Why Amazon’s Kindle Fire is the Best New Media Product Since the iPad
Amazon’s Kindle Fire is Not the iPad. It Doesn’t Need to Be.
The best new media product I’ve seen since the iPad is the Kindle Fire. This is not a typical tablet. Amazon’s Kindle Fire is a content delivery system.
It is inaccurate to compare this directly to the iPad, because the two devices are quite different and will naturally appeal to different kinds of users. Others will prognosticate about whether or not this is an “iPad killer” (which doesn’t exist) or an aggressive reaction to Apple and others, but Kindle Fire excels because it is an exceptionally well executed step forward in the marketplace, regardless of what the iPad or other devices have to offer. However much strategic maneuvering is going on behind the scenes, Fire succeeds because Amazon dedicated the resources and quality control necessary to release an exceptional product. As a result, Kindle doesn’t feel like a reactionary half-measure to compete with a market leader. With inherently strong features, design and total integration with the Amazon content market, Fire is a market leader.
Amazon has perfected the instant gratification of one-click purchasing and digital hosting for books, magazines and movies. Kindle Fire now completes the user experience with a near-perfect delivery device for all of the digital content Amazon offers. Say what you will about open vs closed ecosystems, when it comes to delivering an excellent user experience for content consumption, vertical integration equals quality control.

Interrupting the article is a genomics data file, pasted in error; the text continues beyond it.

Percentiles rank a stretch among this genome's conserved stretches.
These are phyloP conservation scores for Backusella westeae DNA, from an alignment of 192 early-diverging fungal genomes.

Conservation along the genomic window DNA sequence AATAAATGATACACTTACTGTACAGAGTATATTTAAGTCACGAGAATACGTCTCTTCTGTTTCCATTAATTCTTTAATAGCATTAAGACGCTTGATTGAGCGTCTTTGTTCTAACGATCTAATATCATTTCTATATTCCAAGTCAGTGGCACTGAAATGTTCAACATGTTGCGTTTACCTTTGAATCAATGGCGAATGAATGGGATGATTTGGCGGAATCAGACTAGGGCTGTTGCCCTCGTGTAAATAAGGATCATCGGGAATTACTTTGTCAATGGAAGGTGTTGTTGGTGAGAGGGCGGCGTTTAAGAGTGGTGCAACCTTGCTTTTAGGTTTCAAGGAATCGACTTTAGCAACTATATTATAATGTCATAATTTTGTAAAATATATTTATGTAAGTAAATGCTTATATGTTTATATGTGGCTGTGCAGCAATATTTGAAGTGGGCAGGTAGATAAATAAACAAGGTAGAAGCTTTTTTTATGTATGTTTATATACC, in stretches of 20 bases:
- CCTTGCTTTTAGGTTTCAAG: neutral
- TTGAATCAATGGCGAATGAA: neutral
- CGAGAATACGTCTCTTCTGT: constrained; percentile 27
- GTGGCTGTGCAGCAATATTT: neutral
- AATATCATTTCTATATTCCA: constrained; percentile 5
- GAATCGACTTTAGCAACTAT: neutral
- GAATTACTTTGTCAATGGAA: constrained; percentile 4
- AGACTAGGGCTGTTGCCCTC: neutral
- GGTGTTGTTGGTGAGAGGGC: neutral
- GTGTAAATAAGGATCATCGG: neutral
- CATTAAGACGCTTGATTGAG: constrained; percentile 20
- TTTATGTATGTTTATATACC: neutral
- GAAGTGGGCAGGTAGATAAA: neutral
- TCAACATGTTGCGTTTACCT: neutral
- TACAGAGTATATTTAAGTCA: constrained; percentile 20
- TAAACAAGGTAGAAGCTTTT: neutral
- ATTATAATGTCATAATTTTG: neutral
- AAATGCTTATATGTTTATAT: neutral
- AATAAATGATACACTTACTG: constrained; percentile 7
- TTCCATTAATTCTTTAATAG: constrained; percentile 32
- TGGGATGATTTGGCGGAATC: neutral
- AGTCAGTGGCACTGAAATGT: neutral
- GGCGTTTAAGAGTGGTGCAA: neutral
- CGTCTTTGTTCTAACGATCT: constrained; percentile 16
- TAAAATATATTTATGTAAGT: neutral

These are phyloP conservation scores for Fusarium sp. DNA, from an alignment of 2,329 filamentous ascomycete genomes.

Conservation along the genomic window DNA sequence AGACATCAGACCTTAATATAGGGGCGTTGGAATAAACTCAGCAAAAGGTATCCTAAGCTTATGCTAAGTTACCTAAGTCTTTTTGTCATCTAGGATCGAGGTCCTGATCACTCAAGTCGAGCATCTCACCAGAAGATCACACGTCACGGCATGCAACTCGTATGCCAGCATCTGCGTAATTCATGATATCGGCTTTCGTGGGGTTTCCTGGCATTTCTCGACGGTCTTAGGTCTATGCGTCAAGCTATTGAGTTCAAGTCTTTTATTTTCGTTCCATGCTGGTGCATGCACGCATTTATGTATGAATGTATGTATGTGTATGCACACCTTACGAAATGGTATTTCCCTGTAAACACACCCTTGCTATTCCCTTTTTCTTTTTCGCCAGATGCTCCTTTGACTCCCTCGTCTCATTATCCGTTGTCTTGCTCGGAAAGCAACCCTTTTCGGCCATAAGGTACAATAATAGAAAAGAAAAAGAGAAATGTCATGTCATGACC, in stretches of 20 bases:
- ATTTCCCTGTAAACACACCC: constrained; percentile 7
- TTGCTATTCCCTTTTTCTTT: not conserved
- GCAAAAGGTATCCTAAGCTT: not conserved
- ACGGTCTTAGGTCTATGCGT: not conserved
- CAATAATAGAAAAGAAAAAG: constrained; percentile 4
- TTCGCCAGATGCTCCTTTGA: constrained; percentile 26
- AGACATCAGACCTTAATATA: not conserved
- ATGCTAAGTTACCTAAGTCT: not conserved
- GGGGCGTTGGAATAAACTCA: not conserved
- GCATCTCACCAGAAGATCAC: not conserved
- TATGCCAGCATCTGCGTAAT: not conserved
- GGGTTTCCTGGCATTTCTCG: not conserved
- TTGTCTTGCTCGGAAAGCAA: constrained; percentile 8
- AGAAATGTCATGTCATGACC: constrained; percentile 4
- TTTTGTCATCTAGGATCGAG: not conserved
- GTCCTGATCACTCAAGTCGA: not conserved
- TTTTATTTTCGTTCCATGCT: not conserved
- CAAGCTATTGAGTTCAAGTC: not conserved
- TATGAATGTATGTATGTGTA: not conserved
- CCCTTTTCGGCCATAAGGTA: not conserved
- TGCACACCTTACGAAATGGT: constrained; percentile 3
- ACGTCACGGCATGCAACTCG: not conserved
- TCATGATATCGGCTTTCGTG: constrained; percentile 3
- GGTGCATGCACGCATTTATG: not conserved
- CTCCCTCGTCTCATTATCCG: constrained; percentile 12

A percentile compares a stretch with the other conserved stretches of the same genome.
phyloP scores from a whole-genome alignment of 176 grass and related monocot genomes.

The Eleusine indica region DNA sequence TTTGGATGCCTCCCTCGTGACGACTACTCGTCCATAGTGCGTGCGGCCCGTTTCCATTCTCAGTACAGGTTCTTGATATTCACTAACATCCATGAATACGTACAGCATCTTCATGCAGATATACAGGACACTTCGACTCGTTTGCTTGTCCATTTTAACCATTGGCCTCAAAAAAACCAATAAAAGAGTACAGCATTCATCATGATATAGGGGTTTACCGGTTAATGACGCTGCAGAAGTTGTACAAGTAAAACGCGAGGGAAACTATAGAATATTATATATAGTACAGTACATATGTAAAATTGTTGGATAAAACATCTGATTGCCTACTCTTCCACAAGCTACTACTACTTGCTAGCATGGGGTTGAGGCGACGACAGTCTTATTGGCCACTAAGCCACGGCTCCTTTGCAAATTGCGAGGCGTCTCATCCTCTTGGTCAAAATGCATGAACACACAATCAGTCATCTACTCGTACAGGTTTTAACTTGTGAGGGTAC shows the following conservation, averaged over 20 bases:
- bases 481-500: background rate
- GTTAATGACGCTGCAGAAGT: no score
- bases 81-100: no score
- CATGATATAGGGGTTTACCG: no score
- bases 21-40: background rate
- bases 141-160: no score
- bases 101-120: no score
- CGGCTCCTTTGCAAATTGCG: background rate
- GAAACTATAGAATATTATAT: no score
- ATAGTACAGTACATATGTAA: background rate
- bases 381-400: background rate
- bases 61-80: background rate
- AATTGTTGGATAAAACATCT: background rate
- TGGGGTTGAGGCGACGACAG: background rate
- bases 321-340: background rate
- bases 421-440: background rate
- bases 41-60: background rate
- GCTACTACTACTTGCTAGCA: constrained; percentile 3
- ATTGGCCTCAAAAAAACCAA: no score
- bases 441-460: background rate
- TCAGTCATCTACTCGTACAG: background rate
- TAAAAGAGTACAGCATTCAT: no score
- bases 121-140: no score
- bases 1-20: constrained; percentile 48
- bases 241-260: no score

Browsers beware: the Amazon Silk browser still needs a lot of work. Silk simply cannot compete with Apple’s Safari browser for the iPad, or any other serious browser for that matter. I had trouble with some Flash video players, with layers and overlays, and even completing simple form fields with the typing interface. I’m sure the 2.0 version will improve, but browsers are not as simple as they seem and it appears that Amazon engineers face a steep learning curve.
Likewise the apps seem to be hit or miss, but they are really all just add-ons to begin with. The core of Kindle Fire is content delivery and it beats anything in the market for books and movies in a hand-held size.
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